Billy Bang, a jazz violinist whose critically acclaimed 2001 album, “Vietnam: The Aftermath, ” was inspired by his tour of duty as an Army draftee, died April 11 at his home in Harlem, New York, at age 63 from lung cancer.
Born William Vincent Walker in Mobile, Alabama, he grew up in the Bronx, New York, and learned violin as a child. At school, he became known by his nickname, which came from a then-popular cartoon character. After he dropped out of a boarding school in Massachusets, Bang was drafted into the Army at age 18.
He had a combat-filled tour in Vietnam, which haunted him for many years. “I lived in Vietnam, totally, all the time, ” he told Jazz Times magazine . “I couldn’t get on with my life. I couldn’t even handle the Fourth of July.”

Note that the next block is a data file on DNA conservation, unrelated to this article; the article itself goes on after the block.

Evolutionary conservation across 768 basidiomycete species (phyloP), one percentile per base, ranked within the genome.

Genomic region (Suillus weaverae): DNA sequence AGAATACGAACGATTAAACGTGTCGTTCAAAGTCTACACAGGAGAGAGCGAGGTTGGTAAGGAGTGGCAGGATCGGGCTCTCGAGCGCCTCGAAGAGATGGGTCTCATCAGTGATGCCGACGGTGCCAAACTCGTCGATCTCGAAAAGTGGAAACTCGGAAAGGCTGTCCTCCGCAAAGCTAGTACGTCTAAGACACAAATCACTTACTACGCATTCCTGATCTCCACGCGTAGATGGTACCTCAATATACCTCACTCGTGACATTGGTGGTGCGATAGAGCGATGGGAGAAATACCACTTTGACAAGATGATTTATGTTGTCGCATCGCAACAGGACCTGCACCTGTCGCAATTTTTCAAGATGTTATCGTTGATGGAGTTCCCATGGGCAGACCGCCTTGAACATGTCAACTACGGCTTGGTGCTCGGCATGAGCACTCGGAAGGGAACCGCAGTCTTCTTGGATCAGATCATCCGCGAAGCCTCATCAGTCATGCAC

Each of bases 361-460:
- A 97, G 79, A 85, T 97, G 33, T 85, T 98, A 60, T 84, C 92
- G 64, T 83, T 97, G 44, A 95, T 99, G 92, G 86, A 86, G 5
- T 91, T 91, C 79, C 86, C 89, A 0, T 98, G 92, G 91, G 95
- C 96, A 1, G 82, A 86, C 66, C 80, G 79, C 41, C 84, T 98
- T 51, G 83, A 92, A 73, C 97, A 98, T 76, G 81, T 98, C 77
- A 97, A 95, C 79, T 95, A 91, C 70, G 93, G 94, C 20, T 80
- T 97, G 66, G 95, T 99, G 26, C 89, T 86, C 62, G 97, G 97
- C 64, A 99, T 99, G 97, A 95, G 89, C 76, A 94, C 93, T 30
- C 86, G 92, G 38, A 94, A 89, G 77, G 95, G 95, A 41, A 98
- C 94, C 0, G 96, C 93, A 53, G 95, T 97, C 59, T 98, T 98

Bang earned his G.E.D. in the Army, tried law school briefly after his discharge, and then started playing the violin again. He was a fixture of the downtown New York City loft-jazz scene in the 70s.
During those years Bang played briefly with the Sun Ra Arkestra. In 1977, he formed the New York String Trio with John Lindberg and James Emery. He also played solo gigs and put in time as a bandleader. He made more than two dozen albums, including Vietnam: The Aftermath and Vietnam: Reflections (2005).
“Vietnam: The Aftermath ” changed Mr. Bang’s life, ” his New York Times obituary quoted Bang’s agent, Jean-Pierre Leduc, as saying, “leading not only to the sequel album and [a] documentary but also to extensive media coverage and large, enthusiastic audiences touched by his story.”